WORDS matter. They can be the difference between clarity and confusion, honesty and obfuscation. A recent statement by the Oklahoma Coalition for Reproductive Justice is a case in point.
The OCRJ is suing to overturn an Oklahoma law requiring minors to have a prescription to obtain so-called emergency contraception, commonly known as the “morning-after pill.” Under a law approved this year, girls younger than 17 must have a prescription to obtain the pill, while those 17 and older must show identification.
OCRJ President Martha Skeeters decries the law as “part of a continued campaign against women's reproductive rights by anti-women legislators in the Oklahoma Legislature.” She adds, “It has taken over a decade for women in this country to see emergency contraception sold on the shelves without restriction, and Oklahoma women shouldn't have to wait even longer.”
This is where word choice matters — women's reproductive rights, a decade for women, Oklahoma women. The plain meaning of “women” suggests the law impacts adults. Yet the law's main restrictions apply to children. The primary focus centers on access to the morning-after pill for girls, not women.
Rather than seeking to clarify the issue, the OCRJ is trying to mislead the public. But there are reasons for policymakers to be concerned about a 12-year-old girl accessing the morning-after pill, reasons that may not apply to a 30-year-old woman. The OCRJ acts as though those distinctions don't exist or don't matter.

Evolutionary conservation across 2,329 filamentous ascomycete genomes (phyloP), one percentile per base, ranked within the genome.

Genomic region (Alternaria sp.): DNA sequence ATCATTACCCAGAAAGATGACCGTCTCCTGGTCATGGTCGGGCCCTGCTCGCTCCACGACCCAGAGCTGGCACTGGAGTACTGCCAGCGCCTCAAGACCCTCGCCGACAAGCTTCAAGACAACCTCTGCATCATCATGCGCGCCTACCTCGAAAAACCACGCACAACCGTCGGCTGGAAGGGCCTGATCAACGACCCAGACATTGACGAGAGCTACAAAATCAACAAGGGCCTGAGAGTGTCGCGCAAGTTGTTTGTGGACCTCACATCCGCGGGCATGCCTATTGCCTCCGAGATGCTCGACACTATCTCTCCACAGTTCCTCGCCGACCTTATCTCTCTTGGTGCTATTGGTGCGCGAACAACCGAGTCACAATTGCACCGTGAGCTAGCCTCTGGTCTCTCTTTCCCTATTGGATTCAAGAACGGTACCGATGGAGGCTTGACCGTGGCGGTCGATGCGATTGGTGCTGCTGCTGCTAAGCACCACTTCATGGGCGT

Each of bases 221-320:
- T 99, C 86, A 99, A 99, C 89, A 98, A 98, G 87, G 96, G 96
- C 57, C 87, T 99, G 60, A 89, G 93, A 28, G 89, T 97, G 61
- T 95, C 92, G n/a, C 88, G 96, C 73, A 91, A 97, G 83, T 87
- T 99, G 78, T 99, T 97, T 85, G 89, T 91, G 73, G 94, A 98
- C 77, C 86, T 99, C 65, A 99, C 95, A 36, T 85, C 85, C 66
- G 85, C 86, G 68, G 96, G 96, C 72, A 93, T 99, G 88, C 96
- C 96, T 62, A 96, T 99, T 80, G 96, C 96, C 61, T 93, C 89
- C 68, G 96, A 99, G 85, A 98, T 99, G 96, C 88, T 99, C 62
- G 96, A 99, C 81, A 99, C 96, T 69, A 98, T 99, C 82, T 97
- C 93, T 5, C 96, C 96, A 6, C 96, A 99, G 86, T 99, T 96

The most obvious objection for many will be that unfettered access to the morning-after pill can interfere with parental influence regarding an activity that can have life-altering repercussions for a child. There's also legitimate concern that unrestricted access could reduce reporting of sexual abuse because no medical professional will ever be made aware of a child's sexual activity. By providing an adult-free “solution” in the aftermath of abuse, unfettered child access to the morning-after pill could prevent abuse from coming to light, which would actually shield child molesters from exposure.
The OCRJ's unwillingness to acknowledge such real-world concerns calls to mind similar acts of indifference among other abortion-rights absolutists. Countless sting operations conducted nationally in recent years have produced recordings of abortion clinic workers who ignored legal requirements to report the rape of children. Too often, the political left has prioritized abortion promotion over saving children from predators.
While OCRJ officials decry state lawmakers as “anti-women,” the Senate author of the law was A.J. Griffin, R-Guthrie. Gov. Mary Fallin signed the bill. Griffin and Fallin are accomplished professional women. Griffin previously served on the Oklahoma Child Abuse Training and Coordination Council and was a board member for the Oklahoma Association of Youth Services.
It's simply not credible to say that either woman is “anti-woman.” Instead, both apparently sought to strike a reasonable balance between individual autonomy and protection of children. Thus, the law maintains an adult woman's easy access to the morning-after pill.
Having to show your ID before purchase is no great barrier. Countless Oklahomans with allergies must do the same thing to buy medicines containing pseudoephedrine. As for kids' access to the morning-after pill, mandating limited medical safeguards is hardly extreme.
OCRJ officials apparently see tragedy only when a child can't easily access the morning-after pill or abortion. For most Oklahomans, the tragedy is that any child would be in a situation involving these discussions in the first place.